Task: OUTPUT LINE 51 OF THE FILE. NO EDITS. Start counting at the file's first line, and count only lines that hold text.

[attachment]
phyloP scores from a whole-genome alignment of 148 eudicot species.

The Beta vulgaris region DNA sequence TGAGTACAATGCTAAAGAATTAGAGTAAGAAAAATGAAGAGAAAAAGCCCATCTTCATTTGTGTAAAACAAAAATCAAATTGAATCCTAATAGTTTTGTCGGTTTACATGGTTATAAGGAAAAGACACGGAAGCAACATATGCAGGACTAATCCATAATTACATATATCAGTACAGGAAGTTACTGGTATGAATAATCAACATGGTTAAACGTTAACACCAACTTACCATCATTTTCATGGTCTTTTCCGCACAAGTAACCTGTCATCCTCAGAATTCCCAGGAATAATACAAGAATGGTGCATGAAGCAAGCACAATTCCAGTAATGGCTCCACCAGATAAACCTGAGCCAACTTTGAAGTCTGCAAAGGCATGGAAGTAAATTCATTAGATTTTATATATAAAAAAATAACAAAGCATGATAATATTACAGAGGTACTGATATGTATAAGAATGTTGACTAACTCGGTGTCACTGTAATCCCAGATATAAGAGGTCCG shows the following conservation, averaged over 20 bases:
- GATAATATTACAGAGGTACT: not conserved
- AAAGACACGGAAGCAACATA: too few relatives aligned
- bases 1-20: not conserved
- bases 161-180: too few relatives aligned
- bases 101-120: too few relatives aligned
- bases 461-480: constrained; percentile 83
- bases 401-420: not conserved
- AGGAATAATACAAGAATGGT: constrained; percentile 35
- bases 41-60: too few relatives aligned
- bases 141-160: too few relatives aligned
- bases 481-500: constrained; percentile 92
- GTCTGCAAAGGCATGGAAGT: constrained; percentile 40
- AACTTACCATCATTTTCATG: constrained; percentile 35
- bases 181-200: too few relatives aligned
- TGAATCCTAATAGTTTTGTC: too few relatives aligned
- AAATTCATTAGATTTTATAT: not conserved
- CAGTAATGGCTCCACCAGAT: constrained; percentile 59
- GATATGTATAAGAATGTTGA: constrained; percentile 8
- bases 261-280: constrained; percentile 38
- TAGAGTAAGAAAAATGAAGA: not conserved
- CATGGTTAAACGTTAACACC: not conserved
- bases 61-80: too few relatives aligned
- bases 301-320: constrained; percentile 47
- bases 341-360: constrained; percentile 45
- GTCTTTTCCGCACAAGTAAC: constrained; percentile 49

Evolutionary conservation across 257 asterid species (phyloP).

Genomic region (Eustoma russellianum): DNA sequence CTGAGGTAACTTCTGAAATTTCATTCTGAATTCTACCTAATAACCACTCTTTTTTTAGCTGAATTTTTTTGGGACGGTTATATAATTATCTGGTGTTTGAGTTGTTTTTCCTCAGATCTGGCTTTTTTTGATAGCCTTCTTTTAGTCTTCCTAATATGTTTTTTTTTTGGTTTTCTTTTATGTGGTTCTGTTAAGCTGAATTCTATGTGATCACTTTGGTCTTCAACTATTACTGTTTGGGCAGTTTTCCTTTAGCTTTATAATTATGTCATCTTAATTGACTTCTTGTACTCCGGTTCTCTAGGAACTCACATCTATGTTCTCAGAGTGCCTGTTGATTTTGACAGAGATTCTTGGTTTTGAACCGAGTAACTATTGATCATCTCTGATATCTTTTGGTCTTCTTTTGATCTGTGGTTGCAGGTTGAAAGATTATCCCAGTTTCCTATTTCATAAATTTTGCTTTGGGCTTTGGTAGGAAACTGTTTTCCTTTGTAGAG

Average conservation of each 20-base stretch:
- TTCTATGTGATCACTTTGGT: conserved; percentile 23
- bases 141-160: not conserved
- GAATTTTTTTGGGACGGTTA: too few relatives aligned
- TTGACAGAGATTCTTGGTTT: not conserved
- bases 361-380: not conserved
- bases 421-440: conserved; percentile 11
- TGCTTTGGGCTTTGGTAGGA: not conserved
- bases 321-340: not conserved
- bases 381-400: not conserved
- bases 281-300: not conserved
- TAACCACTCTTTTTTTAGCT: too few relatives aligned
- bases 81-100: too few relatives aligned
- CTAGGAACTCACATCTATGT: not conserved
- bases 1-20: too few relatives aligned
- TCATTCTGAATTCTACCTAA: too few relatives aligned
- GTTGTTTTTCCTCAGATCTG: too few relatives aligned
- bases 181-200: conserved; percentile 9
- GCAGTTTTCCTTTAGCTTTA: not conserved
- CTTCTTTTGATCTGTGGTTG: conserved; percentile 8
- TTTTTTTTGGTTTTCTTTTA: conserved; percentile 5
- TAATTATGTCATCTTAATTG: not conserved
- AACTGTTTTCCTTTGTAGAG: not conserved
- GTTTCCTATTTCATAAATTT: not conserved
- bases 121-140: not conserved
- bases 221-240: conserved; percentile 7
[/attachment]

- TAATTATGTCATCTTAATTG: not conserved